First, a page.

Barton’s Movie Reviews | DON’T BREATHE

2016 has been an impressive year for the genre of horror so far with the likes of Green RoomThe Conjuring 2Lights OutThe Witch and Blair Witch all impressing in one way or another. The one I’ve been anticipating the most though is Fede Alvarez’s Don’t Breathe, a home invasion movie with a twist.

Rocky (Jane Levy) is a girl looking to raise enough money to move to California with her little sister in order to escape their neglectful mother. To do this, Rocky teams up with her two friends, Alex (Dylan Minnette) and Money (Daniel Zovatto), to rob houses and sell on the items they steal.

When Money brings an opportunity too good to turn down to the group, a blind Army veteran (Stephen Lang) living in a house by himself with $300,000 sitting in a safe, they decide to break a rule they always go by; never take money. After breaking in and coming across the blind man, the trio only have one thing on their minds; to escape.

Don’t Breathe is one of the most intense cinematic experiences you will have in 2016, I can promise you that. Fede Alvarez has created an 88 minute movie that will leave you right on the edge of your seat anticipating the next move of each and every character. 

The way the tension and suspense is built up in Don’t Breathe is rather quite brilliant. Pedro Lugue’s cinematography, including an impressive tracking shot that maps out the house, really emphasises the feeling of desperation the trio face as they try to escape a house where every exit is seemingly blocked, the singular location feeling like its closing in on them. There’s a scene shot in night vision that’s up there as one of my favourites of the year.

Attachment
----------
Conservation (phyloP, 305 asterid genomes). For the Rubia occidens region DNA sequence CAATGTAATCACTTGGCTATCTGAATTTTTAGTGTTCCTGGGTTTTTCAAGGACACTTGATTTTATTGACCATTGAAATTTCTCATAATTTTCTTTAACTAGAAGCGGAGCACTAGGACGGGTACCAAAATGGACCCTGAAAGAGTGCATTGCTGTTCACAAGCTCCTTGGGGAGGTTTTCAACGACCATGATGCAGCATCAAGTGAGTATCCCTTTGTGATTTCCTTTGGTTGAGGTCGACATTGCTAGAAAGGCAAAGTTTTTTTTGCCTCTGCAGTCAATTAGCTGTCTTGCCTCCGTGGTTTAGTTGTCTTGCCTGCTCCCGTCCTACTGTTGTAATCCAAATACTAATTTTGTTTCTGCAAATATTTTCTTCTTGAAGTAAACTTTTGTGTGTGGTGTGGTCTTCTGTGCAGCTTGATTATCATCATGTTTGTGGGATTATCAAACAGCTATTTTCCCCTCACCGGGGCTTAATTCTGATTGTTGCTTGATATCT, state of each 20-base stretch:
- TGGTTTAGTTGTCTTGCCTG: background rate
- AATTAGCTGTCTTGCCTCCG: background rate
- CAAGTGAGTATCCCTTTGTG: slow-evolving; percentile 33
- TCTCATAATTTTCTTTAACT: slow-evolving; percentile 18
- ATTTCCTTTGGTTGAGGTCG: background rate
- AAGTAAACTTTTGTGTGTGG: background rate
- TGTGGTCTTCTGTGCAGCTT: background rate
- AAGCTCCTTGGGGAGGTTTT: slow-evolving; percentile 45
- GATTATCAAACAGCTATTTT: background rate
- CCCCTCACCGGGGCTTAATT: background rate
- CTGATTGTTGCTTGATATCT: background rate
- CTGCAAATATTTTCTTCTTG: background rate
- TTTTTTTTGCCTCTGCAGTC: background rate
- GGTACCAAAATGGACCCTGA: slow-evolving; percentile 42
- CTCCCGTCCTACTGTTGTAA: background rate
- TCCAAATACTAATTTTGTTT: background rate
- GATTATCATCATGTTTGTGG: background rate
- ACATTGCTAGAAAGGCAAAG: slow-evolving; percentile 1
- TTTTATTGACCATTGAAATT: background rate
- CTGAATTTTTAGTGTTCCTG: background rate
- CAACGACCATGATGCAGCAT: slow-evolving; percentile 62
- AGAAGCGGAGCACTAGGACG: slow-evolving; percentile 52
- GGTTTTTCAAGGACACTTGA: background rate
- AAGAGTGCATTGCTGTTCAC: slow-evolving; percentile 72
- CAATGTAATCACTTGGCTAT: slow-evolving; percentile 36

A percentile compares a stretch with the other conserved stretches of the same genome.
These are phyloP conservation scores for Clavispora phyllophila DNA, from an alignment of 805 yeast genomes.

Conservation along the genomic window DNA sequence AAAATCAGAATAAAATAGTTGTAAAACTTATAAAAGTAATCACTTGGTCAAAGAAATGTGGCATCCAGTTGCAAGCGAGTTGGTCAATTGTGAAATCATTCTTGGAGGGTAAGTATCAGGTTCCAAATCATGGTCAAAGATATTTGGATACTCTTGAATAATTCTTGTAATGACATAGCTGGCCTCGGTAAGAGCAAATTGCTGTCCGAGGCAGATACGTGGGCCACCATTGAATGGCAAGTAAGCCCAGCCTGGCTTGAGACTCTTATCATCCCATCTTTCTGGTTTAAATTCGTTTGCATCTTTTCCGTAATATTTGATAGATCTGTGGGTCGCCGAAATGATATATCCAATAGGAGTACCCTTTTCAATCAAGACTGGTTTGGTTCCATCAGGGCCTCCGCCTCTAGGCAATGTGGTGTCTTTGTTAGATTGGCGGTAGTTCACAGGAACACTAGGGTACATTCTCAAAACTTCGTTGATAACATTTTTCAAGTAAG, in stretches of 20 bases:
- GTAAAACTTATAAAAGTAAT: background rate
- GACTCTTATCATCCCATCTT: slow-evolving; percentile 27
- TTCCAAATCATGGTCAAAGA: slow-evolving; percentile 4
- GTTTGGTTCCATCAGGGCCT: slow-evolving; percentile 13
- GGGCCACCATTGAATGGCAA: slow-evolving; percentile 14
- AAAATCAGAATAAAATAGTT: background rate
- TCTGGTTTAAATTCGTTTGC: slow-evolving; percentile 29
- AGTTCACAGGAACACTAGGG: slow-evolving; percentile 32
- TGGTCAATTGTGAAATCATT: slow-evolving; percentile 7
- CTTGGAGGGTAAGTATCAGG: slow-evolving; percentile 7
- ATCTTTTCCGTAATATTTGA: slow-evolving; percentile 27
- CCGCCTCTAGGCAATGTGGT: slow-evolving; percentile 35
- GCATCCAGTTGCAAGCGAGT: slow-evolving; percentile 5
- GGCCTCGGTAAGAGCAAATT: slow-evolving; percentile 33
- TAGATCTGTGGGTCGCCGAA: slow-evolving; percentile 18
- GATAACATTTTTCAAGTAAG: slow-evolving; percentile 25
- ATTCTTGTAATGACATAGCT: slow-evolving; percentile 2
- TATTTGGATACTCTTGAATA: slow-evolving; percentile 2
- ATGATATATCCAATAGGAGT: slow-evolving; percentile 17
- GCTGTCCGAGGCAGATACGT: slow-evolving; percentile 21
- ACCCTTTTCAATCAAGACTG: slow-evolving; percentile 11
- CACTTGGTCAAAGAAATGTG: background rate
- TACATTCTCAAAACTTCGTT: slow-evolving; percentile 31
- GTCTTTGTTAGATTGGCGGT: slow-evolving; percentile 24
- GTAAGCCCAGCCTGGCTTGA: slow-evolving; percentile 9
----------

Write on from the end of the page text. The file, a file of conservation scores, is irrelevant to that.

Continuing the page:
Roque Baños’ score sinisterly plays in the background, raising the level of intensity to excruciating heights at times. Alvarez knows that silence can play a pivotal in making an effective horror movie and he opts for silence at the perfect moments. Yeah, I’ve already said this movie was one tense experience. 

I really enjoyed the performances given by Jane Levy and Dylan Monnette however, the real star of Don’t Breathe is Stephen Lang as the blind man defending his home from intruders. He’s a man of few words but he has such a menacing presence that he totally sells the character to the audience.

Alvarez and Rodo Sayagues’ writing makes the movie feel a lot longer than its short runtime, which is actually a good thing as it means the movie is doing its job. There’s a moment towards the end involving a turkey baster that may lose some of the audience but I felt as if it really went with the story and the characters. It’s pretty shocking and fits with the brutality of the movie, which is pretty damn brutal when it wants to be.

If you see anything more intense this year then let me know because Don’t Breathe is a movie that’s going to stay with me for a very long time. Fede Alvarez certainly has a big future ahead of him, particular in horror.

Verdict: ★★★★

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